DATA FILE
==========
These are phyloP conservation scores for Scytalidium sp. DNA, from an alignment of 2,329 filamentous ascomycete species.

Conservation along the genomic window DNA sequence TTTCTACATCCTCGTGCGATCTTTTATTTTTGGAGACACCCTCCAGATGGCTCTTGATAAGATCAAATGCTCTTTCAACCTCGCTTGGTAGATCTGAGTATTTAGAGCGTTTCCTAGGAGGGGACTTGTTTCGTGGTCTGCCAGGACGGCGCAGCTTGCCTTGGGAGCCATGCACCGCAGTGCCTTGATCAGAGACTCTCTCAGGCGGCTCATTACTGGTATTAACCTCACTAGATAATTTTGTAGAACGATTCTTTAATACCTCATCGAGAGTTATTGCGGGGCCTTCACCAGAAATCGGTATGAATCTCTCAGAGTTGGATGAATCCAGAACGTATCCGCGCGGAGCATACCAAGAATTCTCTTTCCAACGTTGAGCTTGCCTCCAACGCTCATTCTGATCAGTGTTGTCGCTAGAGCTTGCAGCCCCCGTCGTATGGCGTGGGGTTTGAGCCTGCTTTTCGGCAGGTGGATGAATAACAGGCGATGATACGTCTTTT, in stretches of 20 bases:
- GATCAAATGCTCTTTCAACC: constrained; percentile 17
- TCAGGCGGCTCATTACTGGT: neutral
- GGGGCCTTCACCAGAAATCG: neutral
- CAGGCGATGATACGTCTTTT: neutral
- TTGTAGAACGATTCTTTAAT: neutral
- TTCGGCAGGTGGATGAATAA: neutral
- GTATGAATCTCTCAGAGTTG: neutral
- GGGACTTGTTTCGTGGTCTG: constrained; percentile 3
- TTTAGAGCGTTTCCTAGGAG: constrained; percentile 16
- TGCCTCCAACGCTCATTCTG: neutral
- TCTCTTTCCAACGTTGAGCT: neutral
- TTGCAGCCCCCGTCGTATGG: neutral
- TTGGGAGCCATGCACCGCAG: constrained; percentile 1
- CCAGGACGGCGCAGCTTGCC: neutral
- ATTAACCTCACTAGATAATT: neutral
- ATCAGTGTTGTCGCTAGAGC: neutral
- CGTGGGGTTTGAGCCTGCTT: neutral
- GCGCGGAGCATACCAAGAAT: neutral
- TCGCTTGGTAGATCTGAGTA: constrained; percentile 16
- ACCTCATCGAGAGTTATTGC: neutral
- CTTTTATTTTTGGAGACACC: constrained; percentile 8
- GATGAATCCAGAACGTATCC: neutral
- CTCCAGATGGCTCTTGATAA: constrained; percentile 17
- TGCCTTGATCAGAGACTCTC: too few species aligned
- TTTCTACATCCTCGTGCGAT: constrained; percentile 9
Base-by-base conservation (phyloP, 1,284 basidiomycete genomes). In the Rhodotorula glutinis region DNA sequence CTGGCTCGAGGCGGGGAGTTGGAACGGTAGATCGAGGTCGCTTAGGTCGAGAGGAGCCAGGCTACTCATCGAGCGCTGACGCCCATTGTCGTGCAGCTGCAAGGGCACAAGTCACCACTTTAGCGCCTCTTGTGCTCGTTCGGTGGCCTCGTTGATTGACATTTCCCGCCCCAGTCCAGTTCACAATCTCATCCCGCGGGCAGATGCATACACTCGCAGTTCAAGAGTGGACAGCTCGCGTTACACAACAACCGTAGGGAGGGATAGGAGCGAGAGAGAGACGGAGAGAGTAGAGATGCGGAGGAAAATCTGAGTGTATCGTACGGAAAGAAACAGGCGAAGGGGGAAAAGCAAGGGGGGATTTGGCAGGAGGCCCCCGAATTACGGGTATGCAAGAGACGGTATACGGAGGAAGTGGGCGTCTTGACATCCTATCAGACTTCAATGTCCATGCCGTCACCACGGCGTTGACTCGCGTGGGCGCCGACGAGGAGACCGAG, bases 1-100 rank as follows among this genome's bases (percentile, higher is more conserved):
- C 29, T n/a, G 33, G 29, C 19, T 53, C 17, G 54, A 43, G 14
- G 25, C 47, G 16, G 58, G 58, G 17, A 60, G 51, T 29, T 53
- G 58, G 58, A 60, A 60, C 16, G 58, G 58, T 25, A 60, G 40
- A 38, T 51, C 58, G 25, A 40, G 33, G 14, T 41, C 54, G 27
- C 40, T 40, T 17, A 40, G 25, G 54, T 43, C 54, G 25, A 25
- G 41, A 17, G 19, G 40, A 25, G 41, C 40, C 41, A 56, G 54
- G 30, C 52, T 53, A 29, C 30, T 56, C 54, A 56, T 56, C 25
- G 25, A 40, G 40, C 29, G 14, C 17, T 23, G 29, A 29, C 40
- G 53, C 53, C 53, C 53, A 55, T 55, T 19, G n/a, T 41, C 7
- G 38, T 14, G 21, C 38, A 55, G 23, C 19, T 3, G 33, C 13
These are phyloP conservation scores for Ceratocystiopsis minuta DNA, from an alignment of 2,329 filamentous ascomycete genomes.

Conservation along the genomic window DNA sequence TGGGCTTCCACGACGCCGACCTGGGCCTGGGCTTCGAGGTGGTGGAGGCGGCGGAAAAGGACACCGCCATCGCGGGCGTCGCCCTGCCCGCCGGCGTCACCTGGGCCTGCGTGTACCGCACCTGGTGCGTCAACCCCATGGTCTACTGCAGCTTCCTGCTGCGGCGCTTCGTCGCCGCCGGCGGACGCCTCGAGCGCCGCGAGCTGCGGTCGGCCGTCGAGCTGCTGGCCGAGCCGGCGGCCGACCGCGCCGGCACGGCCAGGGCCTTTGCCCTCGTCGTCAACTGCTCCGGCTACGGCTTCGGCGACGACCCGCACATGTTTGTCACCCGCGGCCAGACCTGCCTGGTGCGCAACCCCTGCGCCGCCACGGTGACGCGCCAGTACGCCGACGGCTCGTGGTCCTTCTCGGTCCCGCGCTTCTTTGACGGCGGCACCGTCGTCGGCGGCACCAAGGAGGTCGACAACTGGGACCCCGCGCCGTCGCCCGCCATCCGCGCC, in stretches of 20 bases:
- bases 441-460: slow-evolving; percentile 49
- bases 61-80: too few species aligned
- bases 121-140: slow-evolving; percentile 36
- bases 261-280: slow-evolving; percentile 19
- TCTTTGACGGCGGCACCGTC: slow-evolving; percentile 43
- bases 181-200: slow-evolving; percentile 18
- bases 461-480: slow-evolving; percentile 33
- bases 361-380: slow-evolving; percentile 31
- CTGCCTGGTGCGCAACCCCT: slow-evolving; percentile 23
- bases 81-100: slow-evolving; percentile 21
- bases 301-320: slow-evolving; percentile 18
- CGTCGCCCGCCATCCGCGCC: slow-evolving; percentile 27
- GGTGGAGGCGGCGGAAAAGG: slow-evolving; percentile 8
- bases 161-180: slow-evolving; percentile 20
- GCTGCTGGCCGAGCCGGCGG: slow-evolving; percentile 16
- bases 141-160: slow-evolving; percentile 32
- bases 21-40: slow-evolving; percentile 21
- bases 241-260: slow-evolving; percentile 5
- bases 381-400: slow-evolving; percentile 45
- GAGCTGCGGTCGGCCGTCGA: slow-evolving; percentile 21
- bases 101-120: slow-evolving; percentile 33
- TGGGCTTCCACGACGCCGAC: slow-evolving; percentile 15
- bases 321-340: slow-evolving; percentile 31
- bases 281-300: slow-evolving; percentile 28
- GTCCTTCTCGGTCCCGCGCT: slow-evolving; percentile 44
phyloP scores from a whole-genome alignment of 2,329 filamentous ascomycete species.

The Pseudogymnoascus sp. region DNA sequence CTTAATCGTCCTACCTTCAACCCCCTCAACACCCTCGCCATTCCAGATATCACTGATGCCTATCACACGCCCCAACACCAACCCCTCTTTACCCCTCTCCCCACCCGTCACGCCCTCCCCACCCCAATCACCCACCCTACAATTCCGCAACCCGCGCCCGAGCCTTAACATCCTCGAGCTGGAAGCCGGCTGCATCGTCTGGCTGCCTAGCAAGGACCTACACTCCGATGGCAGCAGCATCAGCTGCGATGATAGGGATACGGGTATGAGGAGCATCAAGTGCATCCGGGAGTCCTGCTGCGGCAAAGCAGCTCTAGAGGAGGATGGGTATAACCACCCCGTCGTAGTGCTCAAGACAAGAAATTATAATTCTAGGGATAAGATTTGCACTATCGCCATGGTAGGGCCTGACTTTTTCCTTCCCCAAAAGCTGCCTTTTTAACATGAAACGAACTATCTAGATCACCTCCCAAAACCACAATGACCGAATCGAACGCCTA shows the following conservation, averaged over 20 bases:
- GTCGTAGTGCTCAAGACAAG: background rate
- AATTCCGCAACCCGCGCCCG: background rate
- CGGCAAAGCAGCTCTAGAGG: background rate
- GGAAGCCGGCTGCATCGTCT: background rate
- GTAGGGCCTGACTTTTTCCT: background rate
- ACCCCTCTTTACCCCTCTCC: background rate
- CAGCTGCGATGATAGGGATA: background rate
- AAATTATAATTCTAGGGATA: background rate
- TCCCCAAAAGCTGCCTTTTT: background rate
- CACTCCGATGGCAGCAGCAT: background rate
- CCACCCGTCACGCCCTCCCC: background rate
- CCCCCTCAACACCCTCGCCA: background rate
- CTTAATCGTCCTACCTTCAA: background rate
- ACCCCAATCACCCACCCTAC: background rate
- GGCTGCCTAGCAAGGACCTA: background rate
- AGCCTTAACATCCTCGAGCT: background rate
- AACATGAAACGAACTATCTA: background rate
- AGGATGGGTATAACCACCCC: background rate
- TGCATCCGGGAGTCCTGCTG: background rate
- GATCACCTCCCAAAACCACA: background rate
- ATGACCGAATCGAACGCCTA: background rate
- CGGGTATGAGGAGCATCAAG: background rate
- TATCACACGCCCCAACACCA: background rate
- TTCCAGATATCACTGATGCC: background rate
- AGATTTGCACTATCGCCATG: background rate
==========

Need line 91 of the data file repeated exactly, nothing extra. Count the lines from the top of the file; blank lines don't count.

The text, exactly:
- TTCCAGATATCACTGATGCC: background rate